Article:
*Brian Wilcox. "above & below". Flickr.
I mean "peace" as a spiritual experience, so natural, ironically before even all talk of spiritual or natural, for arising from above or below, as you wish, and certainly before, the appearances we take ourselves to be and others tell us we are. We cannot enjoy true peace from appearances. Peace, then, is not tolerance, which is allowance for other appearances to be appearances, but a deeper knowing and expression of oneness prior to the appearances we appear to be. Peace, then, is the expression of oneness. Peace is through our differences, reminding us we have never been and cannot be separate. We are too close to be separate. Intimacy is our nature. We feel joy when in peace with others, for living peace and being peace is our natural, authentic self, created by and for Love.
above and below
natural harmony, being in-Love
we together share in the Marriage of
wisdom and compassion
* * *
The little, frame, white rural church, Slidell, LA, just outside New Orleans, ... a Sunday night, dark outside and bright inside. Two rows of pews, with center aisle. I was a student, about year 1985, and visiting speaker for a Baptist congregation whose pastor had left. The small building was filled with peaceful, quiet faces, and I was speaking from the uplifted pulpit and behind the lectern, looking down on this scene of gathered reverence.
Suddenly, a voice broke through the quiet attention. A woman stood to my right, about mid-way back. An angry diatribe ensued, while I stood quiet and listening. The other congregants all were quiet and listening. Persons looked at me, as though waiting my response. I had been speaking for about 15 years and had never faced this myself or witnessed it. I had been whispered about and laughed at in worship meetings, but discreetly, not this kind of uproarish display, in private possibly but not publicly, certainly not in the middle of a worship meeting.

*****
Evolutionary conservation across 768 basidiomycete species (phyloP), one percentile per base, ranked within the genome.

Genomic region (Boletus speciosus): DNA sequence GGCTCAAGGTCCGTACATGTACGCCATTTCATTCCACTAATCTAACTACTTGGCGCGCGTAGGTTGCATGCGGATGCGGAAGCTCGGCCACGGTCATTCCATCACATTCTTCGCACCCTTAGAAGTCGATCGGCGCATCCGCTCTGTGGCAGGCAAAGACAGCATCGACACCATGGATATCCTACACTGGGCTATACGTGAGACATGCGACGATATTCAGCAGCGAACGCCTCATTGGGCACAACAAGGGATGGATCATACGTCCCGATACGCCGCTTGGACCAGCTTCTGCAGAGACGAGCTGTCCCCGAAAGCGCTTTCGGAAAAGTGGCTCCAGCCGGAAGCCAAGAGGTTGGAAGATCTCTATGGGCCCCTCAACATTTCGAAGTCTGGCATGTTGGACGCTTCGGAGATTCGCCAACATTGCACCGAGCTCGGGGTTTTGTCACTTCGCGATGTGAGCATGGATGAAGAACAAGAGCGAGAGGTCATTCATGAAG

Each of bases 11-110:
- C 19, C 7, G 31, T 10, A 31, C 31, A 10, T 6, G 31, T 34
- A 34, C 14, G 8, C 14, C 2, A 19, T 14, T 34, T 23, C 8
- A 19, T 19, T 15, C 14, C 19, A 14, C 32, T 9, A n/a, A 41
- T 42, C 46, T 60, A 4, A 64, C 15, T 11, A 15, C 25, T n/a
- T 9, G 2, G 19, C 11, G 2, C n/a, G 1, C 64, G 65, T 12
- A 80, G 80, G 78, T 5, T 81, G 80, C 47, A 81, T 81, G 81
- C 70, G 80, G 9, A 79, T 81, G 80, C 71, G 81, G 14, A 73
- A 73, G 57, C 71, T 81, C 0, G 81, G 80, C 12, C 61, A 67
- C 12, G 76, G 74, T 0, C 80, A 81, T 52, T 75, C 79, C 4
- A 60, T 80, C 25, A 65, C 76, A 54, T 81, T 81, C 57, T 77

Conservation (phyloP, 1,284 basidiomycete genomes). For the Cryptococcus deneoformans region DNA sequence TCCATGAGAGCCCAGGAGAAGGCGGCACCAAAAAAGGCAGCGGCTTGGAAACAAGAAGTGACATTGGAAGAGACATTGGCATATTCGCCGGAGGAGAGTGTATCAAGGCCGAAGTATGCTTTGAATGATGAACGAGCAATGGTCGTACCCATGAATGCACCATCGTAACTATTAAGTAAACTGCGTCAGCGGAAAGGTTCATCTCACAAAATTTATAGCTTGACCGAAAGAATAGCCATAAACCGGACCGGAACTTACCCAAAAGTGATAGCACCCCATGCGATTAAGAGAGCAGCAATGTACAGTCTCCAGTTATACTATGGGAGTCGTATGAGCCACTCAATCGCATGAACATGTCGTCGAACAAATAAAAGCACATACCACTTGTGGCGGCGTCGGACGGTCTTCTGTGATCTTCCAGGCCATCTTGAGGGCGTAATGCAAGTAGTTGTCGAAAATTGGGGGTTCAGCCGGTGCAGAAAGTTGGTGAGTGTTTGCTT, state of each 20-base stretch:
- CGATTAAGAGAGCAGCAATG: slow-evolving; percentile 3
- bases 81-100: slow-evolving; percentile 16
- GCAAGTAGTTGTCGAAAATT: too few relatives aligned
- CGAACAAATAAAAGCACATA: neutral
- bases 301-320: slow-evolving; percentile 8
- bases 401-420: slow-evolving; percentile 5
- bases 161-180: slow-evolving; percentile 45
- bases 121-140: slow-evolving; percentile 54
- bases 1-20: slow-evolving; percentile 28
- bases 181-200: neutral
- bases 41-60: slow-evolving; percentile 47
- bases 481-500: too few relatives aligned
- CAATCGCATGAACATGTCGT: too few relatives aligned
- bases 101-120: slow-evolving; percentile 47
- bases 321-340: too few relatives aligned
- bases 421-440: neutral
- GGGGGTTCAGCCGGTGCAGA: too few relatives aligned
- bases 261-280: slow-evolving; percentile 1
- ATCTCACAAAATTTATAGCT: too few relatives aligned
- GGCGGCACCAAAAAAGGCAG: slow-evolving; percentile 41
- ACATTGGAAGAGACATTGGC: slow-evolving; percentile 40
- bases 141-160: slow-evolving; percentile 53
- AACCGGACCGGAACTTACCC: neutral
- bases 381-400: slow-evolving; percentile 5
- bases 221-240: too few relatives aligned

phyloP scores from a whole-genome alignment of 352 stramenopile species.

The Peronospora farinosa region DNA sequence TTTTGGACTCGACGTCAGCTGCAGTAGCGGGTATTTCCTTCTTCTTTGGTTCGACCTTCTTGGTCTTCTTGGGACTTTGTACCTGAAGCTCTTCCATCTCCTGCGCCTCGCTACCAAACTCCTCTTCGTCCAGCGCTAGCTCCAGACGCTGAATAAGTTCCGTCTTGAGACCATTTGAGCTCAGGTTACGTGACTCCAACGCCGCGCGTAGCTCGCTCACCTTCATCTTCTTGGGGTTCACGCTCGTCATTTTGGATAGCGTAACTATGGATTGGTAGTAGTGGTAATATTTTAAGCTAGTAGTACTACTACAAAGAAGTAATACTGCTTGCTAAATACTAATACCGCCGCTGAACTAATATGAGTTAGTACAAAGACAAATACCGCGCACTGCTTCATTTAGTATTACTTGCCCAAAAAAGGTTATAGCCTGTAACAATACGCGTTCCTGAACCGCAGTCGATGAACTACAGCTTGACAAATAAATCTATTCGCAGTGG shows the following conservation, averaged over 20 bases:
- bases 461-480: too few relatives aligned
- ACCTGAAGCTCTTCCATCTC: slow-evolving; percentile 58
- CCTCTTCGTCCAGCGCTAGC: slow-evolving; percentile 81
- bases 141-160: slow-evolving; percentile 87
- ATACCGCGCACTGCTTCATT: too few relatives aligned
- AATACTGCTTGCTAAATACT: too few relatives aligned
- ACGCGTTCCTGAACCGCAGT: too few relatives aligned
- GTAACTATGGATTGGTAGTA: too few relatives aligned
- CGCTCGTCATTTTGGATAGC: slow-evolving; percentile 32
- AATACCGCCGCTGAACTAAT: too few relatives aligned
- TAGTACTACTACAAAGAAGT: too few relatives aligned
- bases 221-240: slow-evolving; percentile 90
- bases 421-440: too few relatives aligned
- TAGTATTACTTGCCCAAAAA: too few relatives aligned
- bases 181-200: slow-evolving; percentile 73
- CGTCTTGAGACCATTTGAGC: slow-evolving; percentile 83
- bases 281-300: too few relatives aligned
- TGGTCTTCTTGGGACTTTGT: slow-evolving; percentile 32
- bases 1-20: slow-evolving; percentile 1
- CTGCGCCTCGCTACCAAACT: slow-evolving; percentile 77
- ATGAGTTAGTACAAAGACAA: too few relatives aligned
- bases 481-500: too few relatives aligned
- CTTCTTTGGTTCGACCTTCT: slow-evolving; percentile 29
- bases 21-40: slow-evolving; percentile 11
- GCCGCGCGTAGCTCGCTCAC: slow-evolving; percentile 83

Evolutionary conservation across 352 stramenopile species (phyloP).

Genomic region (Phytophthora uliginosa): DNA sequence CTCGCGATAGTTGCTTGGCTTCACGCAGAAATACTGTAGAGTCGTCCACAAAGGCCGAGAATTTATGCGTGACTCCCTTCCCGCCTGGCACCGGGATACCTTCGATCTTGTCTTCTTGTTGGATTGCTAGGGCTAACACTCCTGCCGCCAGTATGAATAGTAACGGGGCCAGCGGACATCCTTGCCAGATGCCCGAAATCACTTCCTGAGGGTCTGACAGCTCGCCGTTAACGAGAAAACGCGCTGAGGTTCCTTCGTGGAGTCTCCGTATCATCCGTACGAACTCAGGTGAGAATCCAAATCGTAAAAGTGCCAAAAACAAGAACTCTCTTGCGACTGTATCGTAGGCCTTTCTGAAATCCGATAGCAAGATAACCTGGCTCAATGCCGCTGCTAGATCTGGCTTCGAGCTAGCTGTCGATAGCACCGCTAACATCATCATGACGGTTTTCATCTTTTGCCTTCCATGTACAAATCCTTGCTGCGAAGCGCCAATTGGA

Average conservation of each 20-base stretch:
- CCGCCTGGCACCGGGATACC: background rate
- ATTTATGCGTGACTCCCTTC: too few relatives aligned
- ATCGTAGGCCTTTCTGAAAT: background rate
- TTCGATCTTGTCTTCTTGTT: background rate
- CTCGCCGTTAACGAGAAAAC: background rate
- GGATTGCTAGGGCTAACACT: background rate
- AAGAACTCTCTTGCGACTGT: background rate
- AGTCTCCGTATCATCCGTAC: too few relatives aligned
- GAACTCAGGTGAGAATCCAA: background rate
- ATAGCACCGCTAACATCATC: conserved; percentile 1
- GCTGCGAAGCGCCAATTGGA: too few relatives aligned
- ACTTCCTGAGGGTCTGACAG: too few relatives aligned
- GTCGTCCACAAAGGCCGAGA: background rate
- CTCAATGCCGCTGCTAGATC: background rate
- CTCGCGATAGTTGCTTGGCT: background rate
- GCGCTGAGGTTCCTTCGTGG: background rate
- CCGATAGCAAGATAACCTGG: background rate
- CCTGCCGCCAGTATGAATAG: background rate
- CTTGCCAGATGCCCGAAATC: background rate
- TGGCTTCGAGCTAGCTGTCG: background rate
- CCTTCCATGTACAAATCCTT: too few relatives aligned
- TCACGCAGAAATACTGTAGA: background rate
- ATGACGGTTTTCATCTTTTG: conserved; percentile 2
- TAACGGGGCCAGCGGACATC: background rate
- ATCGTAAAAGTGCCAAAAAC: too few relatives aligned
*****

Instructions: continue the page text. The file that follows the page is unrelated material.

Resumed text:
I recall this dear woman yelling, "You preachers today don't know what you're talking about!" I had, afterward, no recall of what else she had spoken. I stood unperturbed. The woman, not getting a reaction from me, walked to the aisle and started walking out. To this day I am befuddled somewhat at what came next. I calmly and sincerely, without any feeling of disapproval or judgment of what had occurred, said, "I'm sorry you feel that way." There was no reply, she left.
Later, I was informed this lady had been discontented with happenings in the congregation. Apparently, I was just present when the lid blew off, so to speak, so the congregation said to me.
Surprisingly, also, the congregation had not considered me as a permanent pastor, only to continue as interim until finding a pastor. With this night, that changed, and after meeting later, the search team voiced the change in the people. I was informed the response of kindness the prior week had so impressed the congregation, it requested me to accept its offer of pastor. I declined the offer, not receiving inner peace to accept the pastorate, and continued in the interim role until another clergyperson accepted the call to serve this people.
* * *
That night, I was reminded how our response to potential conflict can impact positively an entire group. A kind response to unkindness speaks loudly, and more vital is the empathy for the other in pain, the suffering that makes it possible, sometimes likely, for one to strike out to harm others. Wedding insight and compassion means this unity of response and identification with another, not as merely an angry person, but a suffering one, and one we share suffering with as like beings.